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What Is an Estate Plan?

real estate plan on business folder showing buy a house concept

{Read in 3 Minutes}  As a Trust and Estates attorney, I frequently write estate plans for people. I feel like I say that quite a lot in my blog, but I’ve never defined that term. So here, several years after starting the blog, I thought we should have an article explaining what an estate plan is.

In its simplest definition, an estate plan is an action or series of actions that a New Yorker can take to determine who inherits assets upon their death. Not everyone who has a Will thinks that they have an estate plan, but they do because a Will accomplishes just this purpose. The Will states which beneficiaries will inherit, which assets (such as real property), retirement accounts, intellectual property, tangible personal property, etc., and who will be named as the Executor to be in charge of administering your Estate.

However, a Will is not the only document that does this. Several types of assets may pass outside one’s Estate and automatically vest in the beneficiaries named within. This might include things like a joint bank account, life insurance policy, retirement accounts, or any sort of asset that has a beneficiary designation form that states who inherits it upon the death of the asset holder.

It’s important when one considers their overall estate planning that they look both at their Will and at these other documents which pass outside their Estate (and thus, the Will does not control their disposition) and ensure that everything works well together.

Finally, a good estate plan will envision, or will include, a battery of documents that appoint someone to assist you in making decisions during your lifetime. For example, if one is concerned with ensuring that a trusted family member or loved one can manage their finances in the event of diminished capacity or incapacity, a Power of Attorney may be a helpful document. Similarly, a Health Care Proxy is a very powerful document, whereby one can name an agent to make medical decisions on their behalf. A Living Will gives that agent instruction concerning artificial or heroic measures to keep one alive if they are comatose.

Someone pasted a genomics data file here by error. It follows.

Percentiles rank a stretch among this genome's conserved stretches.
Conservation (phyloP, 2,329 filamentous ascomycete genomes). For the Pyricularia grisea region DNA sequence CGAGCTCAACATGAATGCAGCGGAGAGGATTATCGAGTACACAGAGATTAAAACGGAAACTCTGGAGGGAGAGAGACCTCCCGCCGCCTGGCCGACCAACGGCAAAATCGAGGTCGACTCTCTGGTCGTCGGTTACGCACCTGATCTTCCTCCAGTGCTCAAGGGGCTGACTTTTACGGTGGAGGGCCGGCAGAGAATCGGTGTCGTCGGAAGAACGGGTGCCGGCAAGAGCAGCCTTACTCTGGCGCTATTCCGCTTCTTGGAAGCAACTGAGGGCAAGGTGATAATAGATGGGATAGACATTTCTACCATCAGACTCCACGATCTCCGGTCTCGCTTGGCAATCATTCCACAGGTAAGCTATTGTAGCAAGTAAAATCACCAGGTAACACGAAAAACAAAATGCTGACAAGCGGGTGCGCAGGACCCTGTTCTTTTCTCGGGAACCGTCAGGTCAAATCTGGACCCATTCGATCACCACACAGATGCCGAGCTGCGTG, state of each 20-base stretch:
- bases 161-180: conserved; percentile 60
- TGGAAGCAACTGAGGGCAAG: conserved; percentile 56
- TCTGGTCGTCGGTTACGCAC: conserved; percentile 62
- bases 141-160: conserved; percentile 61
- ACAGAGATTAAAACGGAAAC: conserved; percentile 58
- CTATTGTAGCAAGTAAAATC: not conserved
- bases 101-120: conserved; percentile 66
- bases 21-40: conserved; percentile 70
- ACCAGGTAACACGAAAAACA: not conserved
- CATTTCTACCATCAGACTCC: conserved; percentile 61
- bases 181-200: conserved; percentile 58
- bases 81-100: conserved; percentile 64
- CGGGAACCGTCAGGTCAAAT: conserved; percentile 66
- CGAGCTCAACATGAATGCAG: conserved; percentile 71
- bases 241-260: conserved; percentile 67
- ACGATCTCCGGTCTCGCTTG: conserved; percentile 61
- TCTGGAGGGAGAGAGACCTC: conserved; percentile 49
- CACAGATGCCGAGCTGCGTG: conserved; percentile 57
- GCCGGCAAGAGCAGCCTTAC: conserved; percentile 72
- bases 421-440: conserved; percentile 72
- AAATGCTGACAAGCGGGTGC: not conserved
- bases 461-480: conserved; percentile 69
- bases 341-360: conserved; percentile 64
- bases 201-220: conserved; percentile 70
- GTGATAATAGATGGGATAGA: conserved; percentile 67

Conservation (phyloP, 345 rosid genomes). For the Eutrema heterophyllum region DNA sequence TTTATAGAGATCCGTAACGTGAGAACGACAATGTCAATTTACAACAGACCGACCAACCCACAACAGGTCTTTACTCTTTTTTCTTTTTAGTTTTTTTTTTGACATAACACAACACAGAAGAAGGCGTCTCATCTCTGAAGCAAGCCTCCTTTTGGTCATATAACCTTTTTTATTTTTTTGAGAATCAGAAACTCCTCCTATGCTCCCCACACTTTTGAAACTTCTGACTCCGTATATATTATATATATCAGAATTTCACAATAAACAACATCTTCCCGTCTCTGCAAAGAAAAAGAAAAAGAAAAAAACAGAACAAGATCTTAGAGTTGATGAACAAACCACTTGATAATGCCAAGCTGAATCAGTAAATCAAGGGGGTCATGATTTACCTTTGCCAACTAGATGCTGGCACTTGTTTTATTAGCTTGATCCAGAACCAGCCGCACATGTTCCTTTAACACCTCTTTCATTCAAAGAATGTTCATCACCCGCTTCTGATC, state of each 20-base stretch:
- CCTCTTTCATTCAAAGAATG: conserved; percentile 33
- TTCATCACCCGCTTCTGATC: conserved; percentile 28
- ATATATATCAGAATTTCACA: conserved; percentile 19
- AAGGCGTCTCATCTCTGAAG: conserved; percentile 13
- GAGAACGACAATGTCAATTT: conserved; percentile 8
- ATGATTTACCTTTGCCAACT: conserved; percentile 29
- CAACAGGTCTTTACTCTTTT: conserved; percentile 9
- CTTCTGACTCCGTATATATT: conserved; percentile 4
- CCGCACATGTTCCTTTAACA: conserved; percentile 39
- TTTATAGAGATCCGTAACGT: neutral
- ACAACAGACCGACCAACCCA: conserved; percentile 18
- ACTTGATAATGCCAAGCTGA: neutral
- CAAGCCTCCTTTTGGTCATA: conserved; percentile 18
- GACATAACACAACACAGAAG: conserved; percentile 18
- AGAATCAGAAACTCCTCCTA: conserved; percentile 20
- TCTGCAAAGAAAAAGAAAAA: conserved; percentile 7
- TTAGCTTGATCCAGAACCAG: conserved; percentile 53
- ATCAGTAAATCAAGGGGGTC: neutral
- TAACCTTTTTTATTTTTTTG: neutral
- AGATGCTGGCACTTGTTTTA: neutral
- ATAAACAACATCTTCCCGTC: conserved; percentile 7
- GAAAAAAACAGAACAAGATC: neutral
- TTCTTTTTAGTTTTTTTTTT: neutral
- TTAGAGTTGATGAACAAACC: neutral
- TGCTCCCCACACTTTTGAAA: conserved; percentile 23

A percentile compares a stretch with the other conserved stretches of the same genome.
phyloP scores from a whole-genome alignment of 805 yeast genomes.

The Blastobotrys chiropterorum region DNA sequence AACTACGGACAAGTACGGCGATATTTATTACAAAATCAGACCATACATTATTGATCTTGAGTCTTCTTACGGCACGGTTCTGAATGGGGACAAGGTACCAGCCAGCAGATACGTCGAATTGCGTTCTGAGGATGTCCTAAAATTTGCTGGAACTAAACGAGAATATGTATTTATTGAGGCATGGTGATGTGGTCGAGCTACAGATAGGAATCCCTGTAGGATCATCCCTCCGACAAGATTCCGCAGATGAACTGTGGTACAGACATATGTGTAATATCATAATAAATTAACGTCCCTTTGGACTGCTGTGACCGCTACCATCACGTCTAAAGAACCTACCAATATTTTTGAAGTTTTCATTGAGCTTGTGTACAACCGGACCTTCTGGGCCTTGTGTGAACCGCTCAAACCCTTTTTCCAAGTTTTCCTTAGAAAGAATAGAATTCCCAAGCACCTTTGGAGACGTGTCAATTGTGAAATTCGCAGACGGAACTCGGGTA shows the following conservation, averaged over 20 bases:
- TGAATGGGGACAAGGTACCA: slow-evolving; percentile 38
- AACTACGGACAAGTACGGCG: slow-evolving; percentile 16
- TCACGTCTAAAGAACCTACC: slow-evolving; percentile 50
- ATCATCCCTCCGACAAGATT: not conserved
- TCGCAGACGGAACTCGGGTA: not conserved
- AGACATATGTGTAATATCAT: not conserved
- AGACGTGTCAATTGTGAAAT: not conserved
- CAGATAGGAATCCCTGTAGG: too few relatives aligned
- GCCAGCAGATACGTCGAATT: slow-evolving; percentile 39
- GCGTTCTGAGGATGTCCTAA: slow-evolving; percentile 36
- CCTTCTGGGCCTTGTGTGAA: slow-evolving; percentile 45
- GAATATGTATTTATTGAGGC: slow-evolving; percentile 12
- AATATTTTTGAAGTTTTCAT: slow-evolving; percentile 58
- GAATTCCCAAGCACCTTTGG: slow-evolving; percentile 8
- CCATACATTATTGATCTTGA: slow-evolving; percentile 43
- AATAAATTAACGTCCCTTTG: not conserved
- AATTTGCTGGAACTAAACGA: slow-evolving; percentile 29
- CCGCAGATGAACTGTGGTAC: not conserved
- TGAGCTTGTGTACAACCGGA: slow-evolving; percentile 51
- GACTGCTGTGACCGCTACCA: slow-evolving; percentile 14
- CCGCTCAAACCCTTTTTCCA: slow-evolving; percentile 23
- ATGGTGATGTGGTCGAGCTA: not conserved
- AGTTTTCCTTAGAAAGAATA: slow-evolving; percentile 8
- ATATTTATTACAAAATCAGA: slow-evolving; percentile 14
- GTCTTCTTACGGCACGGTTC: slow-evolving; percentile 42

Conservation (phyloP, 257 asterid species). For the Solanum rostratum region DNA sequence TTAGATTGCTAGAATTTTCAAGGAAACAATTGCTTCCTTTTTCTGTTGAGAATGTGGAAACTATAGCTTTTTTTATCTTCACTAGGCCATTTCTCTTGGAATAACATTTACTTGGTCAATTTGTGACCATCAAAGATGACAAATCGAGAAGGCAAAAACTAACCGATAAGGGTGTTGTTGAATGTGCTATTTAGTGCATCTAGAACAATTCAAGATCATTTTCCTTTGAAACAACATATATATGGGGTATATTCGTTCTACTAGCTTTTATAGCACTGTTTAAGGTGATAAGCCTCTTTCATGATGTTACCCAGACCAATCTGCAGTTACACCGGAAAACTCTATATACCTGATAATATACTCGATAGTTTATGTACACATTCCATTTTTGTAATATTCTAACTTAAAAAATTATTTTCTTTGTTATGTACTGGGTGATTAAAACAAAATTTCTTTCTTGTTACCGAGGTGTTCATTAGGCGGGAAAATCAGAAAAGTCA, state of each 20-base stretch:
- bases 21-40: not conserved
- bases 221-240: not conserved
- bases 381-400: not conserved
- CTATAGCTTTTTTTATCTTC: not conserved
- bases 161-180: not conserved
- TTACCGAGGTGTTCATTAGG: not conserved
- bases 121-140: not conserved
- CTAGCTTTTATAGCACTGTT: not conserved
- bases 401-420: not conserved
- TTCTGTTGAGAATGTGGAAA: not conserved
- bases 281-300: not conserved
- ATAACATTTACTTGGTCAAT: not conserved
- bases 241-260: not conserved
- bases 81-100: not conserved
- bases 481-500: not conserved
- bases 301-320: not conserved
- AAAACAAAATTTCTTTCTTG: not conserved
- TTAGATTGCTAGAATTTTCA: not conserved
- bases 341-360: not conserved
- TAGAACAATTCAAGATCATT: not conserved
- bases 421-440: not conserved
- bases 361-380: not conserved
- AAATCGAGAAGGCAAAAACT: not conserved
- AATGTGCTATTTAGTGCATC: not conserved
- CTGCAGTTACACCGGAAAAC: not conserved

Finally, it may also be beneficial for someone to sign a funeral directive that states their wishes concerning burial or cremation (if the person hasn’t already made other arrangements, such as cadaver donation), or prepays their funeral

So, as highfalutin’ as having an “estate plan” may sound, it’s something that most everyday New Yorkers have or should have. Of course, there are some people who are fine with the statutory defaults concerning who inherits their assets or makes decisions for them. But for those who are not, signing these documents will ensure that everything goes smoothly, not only during your lifetime but even after it.

For more information on this topic, please contact me.